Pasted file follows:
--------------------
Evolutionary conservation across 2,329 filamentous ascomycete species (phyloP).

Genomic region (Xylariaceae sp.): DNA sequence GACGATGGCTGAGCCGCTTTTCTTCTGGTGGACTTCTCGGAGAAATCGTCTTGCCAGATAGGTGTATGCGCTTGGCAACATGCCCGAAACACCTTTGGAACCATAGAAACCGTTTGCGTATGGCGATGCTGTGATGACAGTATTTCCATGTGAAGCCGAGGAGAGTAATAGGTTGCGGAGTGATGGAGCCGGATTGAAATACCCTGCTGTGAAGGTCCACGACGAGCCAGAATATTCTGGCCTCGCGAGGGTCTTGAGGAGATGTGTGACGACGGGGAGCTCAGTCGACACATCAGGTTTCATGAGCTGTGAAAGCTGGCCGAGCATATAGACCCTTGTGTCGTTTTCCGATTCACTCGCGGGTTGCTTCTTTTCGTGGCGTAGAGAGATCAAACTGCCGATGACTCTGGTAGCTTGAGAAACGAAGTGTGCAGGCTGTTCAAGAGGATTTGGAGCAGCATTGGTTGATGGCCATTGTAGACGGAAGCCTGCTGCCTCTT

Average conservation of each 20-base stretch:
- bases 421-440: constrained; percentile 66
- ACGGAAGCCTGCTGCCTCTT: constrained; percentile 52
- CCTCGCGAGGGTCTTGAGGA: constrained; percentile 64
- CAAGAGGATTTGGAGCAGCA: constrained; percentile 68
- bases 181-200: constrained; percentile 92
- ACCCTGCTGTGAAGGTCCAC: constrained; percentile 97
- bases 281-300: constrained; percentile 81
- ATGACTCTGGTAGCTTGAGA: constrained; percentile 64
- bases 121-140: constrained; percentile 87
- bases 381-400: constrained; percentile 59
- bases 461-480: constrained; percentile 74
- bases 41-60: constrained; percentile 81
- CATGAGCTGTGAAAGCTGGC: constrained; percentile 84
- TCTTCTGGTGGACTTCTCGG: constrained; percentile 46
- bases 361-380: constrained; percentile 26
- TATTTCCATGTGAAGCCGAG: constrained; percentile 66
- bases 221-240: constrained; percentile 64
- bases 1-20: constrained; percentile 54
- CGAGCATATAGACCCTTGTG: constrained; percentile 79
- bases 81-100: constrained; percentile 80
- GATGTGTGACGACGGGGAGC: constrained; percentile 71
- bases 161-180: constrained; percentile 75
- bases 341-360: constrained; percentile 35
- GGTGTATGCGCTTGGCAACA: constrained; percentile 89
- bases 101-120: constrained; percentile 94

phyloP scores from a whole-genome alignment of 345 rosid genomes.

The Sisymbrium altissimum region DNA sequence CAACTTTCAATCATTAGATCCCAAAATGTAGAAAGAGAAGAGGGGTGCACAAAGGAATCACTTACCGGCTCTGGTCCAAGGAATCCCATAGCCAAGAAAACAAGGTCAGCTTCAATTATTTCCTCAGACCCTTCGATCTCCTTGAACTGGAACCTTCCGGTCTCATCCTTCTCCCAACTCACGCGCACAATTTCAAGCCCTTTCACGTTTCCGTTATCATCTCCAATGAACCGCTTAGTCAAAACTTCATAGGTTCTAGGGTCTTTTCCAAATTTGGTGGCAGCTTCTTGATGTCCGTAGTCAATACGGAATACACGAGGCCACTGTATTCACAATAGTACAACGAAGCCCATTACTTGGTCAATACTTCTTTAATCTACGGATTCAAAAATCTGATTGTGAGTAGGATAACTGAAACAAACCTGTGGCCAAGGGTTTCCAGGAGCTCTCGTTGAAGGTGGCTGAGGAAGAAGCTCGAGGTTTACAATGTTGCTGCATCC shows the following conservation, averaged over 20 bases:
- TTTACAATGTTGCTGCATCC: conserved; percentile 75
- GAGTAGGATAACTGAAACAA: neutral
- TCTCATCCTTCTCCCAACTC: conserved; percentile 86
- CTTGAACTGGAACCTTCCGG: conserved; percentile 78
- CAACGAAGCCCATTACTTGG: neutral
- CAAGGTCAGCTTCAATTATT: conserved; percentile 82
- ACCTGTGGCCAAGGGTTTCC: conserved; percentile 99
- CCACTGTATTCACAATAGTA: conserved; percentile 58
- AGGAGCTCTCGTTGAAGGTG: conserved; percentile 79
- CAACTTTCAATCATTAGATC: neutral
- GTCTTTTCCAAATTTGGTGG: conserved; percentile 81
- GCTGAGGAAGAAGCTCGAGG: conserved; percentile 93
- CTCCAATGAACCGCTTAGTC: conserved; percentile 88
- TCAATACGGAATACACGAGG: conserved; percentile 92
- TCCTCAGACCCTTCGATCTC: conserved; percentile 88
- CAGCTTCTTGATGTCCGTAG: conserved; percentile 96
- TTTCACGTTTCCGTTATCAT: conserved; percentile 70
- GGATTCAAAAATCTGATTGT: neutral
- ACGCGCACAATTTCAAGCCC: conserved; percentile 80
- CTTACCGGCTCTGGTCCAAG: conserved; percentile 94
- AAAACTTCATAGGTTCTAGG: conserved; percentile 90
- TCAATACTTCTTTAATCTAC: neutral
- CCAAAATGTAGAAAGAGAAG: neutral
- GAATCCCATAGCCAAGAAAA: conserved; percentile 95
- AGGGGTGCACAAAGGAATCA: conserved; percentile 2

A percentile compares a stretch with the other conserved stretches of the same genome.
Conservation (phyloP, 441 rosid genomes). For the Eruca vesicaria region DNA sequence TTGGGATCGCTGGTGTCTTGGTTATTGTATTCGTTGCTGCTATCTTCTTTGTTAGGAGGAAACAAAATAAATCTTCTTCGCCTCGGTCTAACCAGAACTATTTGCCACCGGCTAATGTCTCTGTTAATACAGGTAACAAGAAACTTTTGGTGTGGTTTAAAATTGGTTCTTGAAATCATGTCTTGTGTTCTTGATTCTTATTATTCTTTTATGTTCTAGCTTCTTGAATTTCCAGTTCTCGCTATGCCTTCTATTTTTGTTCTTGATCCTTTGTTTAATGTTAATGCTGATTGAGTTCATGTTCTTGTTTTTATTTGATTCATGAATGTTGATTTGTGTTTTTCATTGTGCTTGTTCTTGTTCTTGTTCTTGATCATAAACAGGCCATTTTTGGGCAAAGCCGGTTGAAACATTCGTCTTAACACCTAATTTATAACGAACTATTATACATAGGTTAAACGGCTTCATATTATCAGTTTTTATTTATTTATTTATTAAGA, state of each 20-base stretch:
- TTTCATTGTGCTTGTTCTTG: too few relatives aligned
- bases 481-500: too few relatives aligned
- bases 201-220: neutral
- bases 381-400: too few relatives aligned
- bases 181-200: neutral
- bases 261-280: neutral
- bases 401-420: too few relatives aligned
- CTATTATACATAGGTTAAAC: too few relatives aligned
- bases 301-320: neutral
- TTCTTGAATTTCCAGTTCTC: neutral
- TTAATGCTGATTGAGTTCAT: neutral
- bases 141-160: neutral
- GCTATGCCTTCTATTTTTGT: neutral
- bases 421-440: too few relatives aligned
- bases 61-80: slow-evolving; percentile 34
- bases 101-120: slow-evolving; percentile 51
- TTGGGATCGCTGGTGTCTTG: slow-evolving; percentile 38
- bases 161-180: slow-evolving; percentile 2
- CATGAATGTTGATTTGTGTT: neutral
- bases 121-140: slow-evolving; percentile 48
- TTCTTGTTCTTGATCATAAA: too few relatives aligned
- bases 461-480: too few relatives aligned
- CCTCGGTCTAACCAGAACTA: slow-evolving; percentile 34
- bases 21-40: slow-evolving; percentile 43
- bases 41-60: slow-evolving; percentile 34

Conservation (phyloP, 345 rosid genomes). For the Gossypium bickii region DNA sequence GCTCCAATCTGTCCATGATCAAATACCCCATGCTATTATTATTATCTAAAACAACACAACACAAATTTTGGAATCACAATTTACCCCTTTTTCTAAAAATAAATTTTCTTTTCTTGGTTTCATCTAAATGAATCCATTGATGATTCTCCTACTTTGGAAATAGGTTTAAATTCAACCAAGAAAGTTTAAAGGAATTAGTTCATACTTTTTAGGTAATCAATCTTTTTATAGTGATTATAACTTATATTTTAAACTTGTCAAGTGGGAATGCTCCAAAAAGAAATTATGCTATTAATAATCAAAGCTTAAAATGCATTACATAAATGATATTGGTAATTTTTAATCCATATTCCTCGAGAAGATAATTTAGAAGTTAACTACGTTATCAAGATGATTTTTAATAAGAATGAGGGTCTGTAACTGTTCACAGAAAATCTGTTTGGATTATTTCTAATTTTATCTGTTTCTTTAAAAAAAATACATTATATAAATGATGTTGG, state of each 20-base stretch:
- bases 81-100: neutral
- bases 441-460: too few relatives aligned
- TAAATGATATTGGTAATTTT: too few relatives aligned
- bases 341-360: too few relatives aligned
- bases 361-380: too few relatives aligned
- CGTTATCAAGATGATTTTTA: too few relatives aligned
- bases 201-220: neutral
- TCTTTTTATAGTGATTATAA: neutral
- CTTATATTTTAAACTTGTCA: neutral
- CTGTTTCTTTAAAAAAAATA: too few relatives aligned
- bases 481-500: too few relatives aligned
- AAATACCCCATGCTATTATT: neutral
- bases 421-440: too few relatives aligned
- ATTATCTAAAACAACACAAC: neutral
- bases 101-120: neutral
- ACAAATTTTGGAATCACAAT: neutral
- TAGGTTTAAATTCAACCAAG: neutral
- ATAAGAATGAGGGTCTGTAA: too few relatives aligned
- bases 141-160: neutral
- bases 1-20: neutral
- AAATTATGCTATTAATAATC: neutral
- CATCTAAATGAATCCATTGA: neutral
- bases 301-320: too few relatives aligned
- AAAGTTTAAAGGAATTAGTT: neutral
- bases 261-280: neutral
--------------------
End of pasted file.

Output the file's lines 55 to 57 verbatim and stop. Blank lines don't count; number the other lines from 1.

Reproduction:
- AGGGGTGCACAAAGGAATCA: conserved; percentile 2

A percentile compares a stretch with the other conserved stretches of the same genome.
Conservation (phyloP, 441 rosid genomes). For the Eruca vesicaria region DNA sequence TTGGGATCGCTGGTGTCTTGGTTATTGTATTCGTTGCTGCTATCTTCTTTGTTAGGAGGAAACAAAATAAATCTTCTTCGCCTCGGTCTAACCAGAACTATTTGCCACCGGCTAATGTCTCTGTTAATACAGGTAACAAGAAACTTTTGGTGTGGTTTAAAATTGGTTCTTGAAATCATGTCTTGTGTTCTTGATTCTTATTATTCTTTTATGTTCTAGCTTCTTGAATTTCCAGTTCTCGCTATGCCTTCTATTTTTGTTCTTGATCCTTTGTTTAATGTTAATGCTGATTGAGTTCATGTTCTTGTTTTTATTTGATTCATGAATGTTGATTTGTGTTTTTCATTGTGCTTGTTCTTGTTCTTGTTCTTGATCATAAACAGGCCATTTTTGGGCAAAGCCGGTTGAAACATTCGTCTTAACACCTAATTTATAACGAACTATTATACATAGGTTAAACGGCTTCATATTATCAGTTTTTATTTATTTATTTATTAAGA, state of each 20-base stretch: